In Colombia there are 115 Indigenous Peoples’ groups, broadly represented by five national organisations, covering 28 of the country's 32 departments. These groups represent a social base of almost 2 million people. In the country, there are currently 36 million of hectares of titled indigenous land, comprising 31.5% of the national territory.
the Indigenous Technical Secretary of the National Commission of Indigenous Territories (CNTI)
Association of Arhuacas Authorities of the Sierra Nevada (ASO-CIT)
Beneficiaries: This proposal directly benefits 5 Indigenous organisations at the national level, translating to 102 Indigenous Peoples communities, whose social base brings together at least 1,982,774 people.
Indigenous Peoples and Afro-Descendant communities have for generations had strong ancestral, cultural, and economic relationships with their territories. However, abandonment by the state, disputes over territorial control by legal and illegal armed groups, the presence of illegal economies, the emergence of intra- and inter-ethnic conflicts and rampant human rights’ violations have seen these same communities systematically stripped of their lands by powerful political and economic actors, further entrenching marginalisation and exclusion, and threatening their physical and cultural survival.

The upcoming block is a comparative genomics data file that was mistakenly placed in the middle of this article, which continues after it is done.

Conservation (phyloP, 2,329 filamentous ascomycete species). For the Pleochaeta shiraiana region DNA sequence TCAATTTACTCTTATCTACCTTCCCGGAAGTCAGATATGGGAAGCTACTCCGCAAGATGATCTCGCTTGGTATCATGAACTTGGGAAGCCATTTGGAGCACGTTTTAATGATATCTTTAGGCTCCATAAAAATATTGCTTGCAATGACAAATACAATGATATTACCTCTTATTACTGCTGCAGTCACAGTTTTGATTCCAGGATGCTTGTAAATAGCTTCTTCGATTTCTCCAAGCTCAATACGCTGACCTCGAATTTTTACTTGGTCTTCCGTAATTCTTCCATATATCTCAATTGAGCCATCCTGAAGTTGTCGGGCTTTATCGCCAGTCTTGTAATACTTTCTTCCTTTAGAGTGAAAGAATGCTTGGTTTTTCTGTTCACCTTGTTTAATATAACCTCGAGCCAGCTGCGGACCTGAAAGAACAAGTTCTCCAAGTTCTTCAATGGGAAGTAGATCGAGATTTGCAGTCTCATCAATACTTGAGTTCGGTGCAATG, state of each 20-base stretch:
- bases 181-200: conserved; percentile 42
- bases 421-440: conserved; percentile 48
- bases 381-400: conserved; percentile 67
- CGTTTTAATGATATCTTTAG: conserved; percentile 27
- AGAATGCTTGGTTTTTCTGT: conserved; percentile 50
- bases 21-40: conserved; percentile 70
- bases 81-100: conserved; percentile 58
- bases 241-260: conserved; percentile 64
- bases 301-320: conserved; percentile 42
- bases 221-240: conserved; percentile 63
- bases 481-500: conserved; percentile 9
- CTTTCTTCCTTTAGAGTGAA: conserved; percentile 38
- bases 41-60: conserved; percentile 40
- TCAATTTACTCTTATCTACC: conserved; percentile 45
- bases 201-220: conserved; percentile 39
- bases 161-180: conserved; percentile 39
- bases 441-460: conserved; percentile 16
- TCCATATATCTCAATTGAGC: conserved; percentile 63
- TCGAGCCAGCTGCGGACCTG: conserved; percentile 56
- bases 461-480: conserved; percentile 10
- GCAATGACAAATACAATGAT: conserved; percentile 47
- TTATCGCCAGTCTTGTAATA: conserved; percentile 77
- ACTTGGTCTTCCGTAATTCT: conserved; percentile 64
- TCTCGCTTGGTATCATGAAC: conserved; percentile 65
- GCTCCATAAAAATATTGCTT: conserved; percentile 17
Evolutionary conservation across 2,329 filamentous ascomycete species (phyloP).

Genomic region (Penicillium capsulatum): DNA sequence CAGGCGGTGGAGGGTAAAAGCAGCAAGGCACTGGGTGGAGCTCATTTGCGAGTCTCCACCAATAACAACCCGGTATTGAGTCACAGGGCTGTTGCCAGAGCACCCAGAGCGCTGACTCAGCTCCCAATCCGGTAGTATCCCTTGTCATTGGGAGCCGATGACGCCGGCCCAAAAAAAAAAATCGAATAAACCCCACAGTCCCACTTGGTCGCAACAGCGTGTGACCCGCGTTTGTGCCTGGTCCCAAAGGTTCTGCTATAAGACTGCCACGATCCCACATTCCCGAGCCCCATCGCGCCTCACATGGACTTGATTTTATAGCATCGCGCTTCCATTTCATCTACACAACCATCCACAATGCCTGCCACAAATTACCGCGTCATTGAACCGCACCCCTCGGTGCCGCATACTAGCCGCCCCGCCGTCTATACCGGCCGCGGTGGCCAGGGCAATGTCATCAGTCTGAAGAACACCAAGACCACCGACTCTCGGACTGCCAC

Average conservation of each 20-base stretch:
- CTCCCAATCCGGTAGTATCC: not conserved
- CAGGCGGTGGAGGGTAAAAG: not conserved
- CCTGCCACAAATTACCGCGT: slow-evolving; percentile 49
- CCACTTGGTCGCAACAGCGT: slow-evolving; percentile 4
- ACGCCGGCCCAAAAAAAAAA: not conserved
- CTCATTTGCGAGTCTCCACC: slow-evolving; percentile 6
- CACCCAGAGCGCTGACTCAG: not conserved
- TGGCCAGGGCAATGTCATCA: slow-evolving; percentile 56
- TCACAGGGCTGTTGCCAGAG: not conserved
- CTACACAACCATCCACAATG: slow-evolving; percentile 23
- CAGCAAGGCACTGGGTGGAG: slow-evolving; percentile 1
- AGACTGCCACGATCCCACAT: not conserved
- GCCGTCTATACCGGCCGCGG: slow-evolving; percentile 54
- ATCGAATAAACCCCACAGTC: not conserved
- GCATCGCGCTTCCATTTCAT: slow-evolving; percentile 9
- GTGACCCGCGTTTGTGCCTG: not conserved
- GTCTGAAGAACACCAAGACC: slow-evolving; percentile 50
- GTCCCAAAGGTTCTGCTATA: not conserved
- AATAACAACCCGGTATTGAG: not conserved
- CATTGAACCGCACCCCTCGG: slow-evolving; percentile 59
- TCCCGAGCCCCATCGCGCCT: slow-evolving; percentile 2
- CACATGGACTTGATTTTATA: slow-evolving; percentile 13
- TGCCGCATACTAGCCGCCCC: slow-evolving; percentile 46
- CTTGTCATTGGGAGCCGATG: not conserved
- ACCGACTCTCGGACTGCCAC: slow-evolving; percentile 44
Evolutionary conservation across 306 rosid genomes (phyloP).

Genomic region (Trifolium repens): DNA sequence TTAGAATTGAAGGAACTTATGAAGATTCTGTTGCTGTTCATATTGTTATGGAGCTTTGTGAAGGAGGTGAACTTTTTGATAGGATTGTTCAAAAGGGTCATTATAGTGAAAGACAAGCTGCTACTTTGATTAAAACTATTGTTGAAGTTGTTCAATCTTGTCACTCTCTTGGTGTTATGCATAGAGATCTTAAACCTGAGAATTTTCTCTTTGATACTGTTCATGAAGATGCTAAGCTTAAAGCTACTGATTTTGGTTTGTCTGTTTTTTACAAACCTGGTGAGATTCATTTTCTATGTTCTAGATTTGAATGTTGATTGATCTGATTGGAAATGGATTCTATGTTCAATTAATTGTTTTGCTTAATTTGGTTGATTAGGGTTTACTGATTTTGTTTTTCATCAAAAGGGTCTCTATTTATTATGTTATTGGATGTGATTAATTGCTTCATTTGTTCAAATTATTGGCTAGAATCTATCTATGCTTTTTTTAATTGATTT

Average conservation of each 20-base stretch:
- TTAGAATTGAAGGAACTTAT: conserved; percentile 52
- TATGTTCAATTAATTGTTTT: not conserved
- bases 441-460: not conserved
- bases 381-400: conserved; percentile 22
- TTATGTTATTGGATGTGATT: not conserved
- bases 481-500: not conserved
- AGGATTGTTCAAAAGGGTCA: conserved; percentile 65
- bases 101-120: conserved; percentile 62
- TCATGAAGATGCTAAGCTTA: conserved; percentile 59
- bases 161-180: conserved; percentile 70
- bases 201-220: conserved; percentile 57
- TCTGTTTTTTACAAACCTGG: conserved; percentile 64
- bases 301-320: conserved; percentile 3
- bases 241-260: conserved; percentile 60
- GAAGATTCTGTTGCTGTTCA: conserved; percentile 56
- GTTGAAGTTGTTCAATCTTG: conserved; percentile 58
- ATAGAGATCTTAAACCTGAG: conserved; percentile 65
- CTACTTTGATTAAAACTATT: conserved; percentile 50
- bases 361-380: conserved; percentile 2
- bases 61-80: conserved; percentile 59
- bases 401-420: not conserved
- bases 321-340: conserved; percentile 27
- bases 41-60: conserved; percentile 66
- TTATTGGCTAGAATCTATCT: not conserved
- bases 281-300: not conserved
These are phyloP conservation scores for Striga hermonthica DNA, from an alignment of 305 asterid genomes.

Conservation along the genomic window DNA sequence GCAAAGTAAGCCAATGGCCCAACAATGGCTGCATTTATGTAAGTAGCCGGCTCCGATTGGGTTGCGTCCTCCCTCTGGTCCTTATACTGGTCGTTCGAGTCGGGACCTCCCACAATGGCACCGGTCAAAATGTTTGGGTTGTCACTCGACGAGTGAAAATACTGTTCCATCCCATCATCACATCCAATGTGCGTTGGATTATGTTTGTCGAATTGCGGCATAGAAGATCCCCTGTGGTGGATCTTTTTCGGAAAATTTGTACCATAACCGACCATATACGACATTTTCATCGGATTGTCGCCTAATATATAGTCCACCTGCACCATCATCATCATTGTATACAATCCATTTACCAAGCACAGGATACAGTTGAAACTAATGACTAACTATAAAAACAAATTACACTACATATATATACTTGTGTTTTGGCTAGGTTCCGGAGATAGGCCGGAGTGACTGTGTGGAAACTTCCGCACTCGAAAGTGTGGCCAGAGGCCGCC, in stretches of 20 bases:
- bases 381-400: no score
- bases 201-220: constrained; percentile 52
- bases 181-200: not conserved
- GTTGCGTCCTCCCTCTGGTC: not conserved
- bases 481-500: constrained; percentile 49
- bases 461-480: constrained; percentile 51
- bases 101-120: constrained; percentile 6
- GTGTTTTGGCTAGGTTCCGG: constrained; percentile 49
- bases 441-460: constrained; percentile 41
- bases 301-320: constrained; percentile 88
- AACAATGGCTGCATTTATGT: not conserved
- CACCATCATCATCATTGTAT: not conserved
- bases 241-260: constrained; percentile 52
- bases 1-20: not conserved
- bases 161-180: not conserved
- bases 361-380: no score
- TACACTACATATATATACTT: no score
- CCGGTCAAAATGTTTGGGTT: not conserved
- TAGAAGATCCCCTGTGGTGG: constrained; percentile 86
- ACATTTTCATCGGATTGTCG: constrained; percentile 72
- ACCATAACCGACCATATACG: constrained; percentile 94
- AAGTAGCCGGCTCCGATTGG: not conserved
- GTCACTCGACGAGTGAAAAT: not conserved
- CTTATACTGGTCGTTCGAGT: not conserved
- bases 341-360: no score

Despite the existence of a constitutional framework which in theory protects diversity, autonomy and territorial rights, in reality, the application of these rights has been patchy at best, and sometimes non-existent.
The Tenure Facility’s partners, the Indigenous Technical Secretary of the National Indigenous Territories Commission (STI-CNTI), have identified several structural obstacles to the better implementation of territorial rights for Indigenous Peoples in Colombia, which include urgently needed reforms to the land registration process overseen by the National Land Agency (ANT): until recently information on the content of land titling applications to ANT has not been made available to communities, making it almost impossible to track their progress or overcome obstacles. Files have gone missing and some applications have faced unexplained delays of more than 20 years.
A lack of education at a community level has led to widespread ignorance of rights, procedures, laws and rules surrounding the process, and Indigenous Peoples have had few trusted information systems to turn to, in order to better understand how to exercise and defend their rights.
This project aims to tackle these deficiencies by providing a model for unblocking applications to the ANT, and building capacity at a community level to be able to better exercise and defend their land rights
To read a brief overview of Colombia, click here.
For a timeline of land and forest rights in Colombia, click here.